In my last blog post I mentioned that we have been going through some streaks of cloudy days (admittedly with a few breaks now and then so I don’t think it is time to put a coffee shop on every street corner just yet). Grey cloudy days aren’t all that conducive for “the wide view” type landscapes so I’ve been in search of other photography subjects during these times. As luck would have it, a lot of birds have moved into Kansas for the winter, including bald eagles. So I’ve found myself photographing more birds this winter than ever before. I’ve photographed birds before of course and had a lot of fun last winter photographing birds in my front yard, but I haven’t usually gone out with the intent to photograph birds (except for bald eagles) like I have this year. I have to admit, I could get addicted to “birding”, it has been a lot of fun watching the birds. I’m easily fascinated with their behaviors. Before my current day-job career path took hold of me, I had plans to study animal behavior, so maybe watching the birds is reawakening some buried interests…or maybe I’m just easily lost in whatever is in front of me! Anyway, I thought I would share some of the birds that crossed my path the weekend after Christmas. My wife and I have been making “bird runs” out to Tuttle Creek Lake and the Pottawatomie County Lake near Manhattan and the photos below are from our outings on December 26th – 28th.
We normally start our bird runs at the Outlet and River Ponds area of Tuttle Creek Lake looking for eagles. Once it gets colder (like it has been this week), I’ll start getting more serious about getting out to try and photograph the eagles fishing, but for now it has been fun just spotting them in trees. The photo above was made near “the tubes” at Tuttle Creek Lake. Bald eagles like to sit in this tree, and it is not uncommon to find them in it, which is really nice of them as it is right near a parking area.
In the winter there are always a lot of gulls around. I know a lot of people don’t like the gulls, but they are fun to watch and they are great to practice your photography techniques on. Gulls are especially good for practicing photographing birds in flight. I’m not sure why, but for some reason I think people (including me) discount the importance of practice in creative pursuits like photography. We all want to create a masterpiece, NOW. Don’t pass up a chance to practice anytime you get it.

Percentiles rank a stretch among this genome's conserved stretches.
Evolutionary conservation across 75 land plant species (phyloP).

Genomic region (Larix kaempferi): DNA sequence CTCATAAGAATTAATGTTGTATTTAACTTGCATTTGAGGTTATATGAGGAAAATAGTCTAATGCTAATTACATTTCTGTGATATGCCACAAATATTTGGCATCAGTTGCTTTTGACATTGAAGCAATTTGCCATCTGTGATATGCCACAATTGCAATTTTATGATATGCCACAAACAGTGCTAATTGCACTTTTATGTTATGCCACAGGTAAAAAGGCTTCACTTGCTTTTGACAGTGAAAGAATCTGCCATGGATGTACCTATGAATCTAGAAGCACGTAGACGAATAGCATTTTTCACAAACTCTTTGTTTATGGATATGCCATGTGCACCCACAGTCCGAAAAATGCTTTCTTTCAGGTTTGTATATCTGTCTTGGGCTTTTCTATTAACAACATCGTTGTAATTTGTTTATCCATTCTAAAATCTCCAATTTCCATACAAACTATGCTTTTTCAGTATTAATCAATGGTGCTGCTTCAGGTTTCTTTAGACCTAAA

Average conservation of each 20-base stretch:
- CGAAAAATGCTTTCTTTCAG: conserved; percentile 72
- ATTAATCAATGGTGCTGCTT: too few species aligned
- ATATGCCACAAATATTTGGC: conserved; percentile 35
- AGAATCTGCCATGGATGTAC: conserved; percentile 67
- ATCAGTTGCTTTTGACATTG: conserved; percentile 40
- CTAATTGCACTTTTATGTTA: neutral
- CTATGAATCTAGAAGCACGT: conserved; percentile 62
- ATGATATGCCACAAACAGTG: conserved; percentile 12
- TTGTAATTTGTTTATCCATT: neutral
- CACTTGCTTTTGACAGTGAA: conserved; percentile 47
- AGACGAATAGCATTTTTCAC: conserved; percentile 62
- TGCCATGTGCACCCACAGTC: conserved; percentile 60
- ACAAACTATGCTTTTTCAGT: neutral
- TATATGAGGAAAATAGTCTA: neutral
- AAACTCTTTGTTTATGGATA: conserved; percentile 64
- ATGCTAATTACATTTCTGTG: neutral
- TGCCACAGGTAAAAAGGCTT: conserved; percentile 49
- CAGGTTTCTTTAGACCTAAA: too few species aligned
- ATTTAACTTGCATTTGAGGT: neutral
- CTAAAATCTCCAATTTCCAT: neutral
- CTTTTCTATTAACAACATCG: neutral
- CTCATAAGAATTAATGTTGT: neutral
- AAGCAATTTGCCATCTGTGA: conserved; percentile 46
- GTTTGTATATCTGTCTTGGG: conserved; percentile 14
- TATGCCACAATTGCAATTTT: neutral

After passing through the River Ponds, we normally head out to Pott. County #2 and check on the birds there. Up until this current cold blast, this little lake wasn’t frozen and there were plenty of geese to watch and photograph. I’m not sure how much open water will remain with the temps the way they are now, but on this particular weekend the geese were thick. I photographed the pair above as they took flight.
There are several places at Pott 2 where birds seem to congregate and this thicket had several different species I was able to photograph out the window of my vehicle. This bird (American tree sparrow?) was a particularly good subject and seemed to be as interested in me as I was in him.
As were driving back into town we came across a large group of Eastern bluebirds, which was a real treat. There were probably 20-30 bluebirds and a few minutes after we stopped, the bluebirds got used to us and didn’t seem to mind that we were intently spying on them. Several were landing on the fence only a few feet from the vehicle. This was one of our rare sunny moments during this time span and the light was great for photograph the colorful bluebirds. This was also my first chance to try out my new Apex bean bag that I bought for photographing birds and wildlife from my car. This bean bag allows you to attach a tripod head to it (if you want to, it can be used without). It worked pretty well as long as I was pointing forward. Sitting in the driver’s seat in my vehicle, it was a bit awkward if I was trying to shoot pointed straight out the window, but mainly because my steering wheel prevented me from turning enough to position myself better. I need some more chances using the bean bag (back out to the tubes to practice on the gulls!) to get a better feel for how to use it. It would really work great for a photographer in the passenger seat or back seat I think.
As a bonus, it just so happened that our backyard bird feeders were swamped with birds on this weekend. My wife had given me a bird feeding station for my birthday earlier in the fall and it didn’t seem like the birds liked it. I think they were just waiting for the right moment to surprise me and this weekend was it. The feeder is positioned so we can view from our kitchen window and I can take the screen out of the window and have a great place to photograph the birds in the area. I think I’m really going to enjoy that this winter (especially if it stays this cold out, nothing like a heated blind to shoot from).
Am I ready to trade in my wide angle landscape lenses for telephotos and photograph only birds? No, not by a long shot, but I’m going to take opportunities to focus on photographing birds when I can. One thing I’ve learned about myself is that I really enjoy learning new aspects of photography and trying to get better at bird photography is going to give me plenty of things to learn, especially bird identification. A deeper connection to the world around me, a chance to learn new things, how can that be a bad thing?
You can view some additional bird photographs in my wildlife photography gallery.